Hydro Tasmania said that, while it welcomed the council’s decision, the company believes that the requirements for a replacement woodstave pipeline are beyond the scope of the council’s consideration. The company added that it has an agreement with the Tasmanian Heritage Council that stipulates that it will only carry out the development if it is economically feasible.

The Lake Margaret power station was shut down in June 2006 as a result of Hydro Tasmania’s concerns about the safety of the 69-year-old woodstave pipeline. Hydro Tasmania said that, since then, it has been working closely with the local community to determine the future of the power station and its associated assets.

The two possible outcomes for the power station were released to the public for comment in October 2006. The proposals outlined were either to refurbish the existing power station, or to install a new generator close to the facility. Both require the replacement of the existing woodstave pipeline with a steel, woodstave or fibreglass pipeline, Hydro Tasmania said.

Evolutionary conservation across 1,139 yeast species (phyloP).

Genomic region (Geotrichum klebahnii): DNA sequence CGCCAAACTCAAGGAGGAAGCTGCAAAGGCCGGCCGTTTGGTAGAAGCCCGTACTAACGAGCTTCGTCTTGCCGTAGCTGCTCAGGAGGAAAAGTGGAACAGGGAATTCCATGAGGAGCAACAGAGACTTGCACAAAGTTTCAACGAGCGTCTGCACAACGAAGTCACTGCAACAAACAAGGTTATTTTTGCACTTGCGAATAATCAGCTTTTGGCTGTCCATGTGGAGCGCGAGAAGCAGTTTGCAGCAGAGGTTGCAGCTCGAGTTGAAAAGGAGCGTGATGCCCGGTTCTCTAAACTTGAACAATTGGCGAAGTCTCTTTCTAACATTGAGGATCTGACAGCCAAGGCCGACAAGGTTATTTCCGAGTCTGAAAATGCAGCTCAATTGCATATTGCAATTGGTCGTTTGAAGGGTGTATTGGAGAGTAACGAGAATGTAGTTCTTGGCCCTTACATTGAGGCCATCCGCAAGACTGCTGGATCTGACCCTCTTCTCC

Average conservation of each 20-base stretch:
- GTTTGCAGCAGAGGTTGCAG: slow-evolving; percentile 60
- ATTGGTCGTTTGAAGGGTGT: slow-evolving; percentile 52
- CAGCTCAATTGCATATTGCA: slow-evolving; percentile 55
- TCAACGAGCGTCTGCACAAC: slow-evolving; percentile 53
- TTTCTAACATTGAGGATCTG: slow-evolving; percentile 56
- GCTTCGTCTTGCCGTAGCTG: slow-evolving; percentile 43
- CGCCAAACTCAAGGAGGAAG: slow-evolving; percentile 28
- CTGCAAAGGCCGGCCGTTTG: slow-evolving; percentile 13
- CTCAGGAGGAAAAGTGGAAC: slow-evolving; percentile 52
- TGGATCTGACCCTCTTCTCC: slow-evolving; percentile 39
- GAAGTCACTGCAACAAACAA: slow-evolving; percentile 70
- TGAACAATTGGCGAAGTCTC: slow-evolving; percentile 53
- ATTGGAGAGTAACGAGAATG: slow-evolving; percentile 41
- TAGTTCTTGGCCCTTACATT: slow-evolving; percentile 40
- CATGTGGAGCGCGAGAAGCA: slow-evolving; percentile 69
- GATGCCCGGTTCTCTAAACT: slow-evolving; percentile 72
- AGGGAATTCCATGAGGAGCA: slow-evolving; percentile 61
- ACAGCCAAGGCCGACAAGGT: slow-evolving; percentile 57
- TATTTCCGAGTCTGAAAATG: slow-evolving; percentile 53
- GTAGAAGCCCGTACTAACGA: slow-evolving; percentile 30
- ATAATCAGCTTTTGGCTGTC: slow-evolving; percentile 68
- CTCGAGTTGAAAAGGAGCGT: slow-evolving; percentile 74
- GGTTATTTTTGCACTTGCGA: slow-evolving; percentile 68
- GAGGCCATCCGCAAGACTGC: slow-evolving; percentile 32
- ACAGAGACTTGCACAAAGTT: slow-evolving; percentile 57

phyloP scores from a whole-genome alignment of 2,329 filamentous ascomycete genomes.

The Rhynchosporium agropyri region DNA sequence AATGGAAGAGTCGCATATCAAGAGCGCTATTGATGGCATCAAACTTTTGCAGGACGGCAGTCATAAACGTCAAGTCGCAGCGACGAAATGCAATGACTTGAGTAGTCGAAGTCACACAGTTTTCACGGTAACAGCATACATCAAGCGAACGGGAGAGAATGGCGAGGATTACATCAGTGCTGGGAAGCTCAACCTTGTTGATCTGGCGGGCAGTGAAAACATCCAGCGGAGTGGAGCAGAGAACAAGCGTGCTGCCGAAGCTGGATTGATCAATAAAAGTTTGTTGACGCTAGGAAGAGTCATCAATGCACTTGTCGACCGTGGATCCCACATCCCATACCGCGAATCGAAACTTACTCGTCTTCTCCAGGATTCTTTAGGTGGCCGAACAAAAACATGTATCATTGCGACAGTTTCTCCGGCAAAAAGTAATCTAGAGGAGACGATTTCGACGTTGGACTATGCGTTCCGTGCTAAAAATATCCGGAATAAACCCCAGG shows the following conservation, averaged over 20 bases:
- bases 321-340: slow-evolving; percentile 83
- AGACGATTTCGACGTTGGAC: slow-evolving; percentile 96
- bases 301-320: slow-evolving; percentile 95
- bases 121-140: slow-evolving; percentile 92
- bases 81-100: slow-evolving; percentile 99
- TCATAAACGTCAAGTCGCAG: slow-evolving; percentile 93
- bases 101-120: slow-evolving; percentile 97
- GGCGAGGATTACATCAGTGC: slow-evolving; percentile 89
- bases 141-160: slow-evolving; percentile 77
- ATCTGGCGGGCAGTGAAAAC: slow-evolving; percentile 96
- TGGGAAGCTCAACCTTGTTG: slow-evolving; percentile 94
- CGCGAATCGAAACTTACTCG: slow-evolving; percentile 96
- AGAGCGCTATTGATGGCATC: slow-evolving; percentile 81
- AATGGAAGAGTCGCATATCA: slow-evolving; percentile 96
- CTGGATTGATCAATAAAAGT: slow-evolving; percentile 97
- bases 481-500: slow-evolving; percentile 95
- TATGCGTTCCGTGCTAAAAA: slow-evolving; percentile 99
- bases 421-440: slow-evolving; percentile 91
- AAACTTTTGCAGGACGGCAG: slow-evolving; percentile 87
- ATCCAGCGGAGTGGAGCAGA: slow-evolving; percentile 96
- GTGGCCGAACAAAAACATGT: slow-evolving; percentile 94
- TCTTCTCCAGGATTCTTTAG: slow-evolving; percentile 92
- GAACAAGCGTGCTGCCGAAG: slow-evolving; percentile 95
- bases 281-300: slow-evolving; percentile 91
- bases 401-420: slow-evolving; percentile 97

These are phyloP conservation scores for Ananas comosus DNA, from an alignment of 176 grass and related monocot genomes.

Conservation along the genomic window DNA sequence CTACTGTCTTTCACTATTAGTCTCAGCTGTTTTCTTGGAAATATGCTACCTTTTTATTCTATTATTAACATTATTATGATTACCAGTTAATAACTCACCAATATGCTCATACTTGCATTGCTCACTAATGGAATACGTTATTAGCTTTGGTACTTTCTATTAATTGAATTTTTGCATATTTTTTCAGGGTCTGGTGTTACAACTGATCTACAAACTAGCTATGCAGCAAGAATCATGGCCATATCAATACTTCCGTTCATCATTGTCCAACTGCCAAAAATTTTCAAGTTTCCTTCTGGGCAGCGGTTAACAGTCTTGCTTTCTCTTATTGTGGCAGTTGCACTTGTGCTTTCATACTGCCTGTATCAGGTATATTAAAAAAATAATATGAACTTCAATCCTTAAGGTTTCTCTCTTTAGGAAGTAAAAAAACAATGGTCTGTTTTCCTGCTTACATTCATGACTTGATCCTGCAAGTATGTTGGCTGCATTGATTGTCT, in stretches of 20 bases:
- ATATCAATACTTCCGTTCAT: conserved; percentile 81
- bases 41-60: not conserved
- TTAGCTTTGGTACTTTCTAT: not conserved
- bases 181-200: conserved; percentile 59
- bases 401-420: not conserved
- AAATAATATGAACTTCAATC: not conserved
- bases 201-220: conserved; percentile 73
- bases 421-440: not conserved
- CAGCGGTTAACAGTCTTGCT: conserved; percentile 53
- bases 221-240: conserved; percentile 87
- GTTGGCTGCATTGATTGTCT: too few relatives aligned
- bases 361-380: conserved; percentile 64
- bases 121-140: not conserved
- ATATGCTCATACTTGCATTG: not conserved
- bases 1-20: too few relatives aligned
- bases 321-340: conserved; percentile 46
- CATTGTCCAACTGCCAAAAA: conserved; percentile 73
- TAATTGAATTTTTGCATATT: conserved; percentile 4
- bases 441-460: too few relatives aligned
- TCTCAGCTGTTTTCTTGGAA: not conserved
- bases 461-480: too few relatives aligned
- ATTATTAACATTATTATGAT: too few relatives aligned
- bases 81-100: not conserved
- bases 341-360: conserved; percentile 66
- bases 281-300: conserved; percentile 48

Andrew Catchpole, Hydro Tasmania’s general manager of communications and external relations, said that the refurbishment of the existing power station and the replacement of the pipeline with woodstave had emerged as the public preferences.

Mr Catchpole added that the company would go through the process of obtaining detailed redevelopment costs before seeking capital funding for the project, and that the company would work through all possible options for the power plant over the next 12 months alongside the Lake Margaret community liaison group.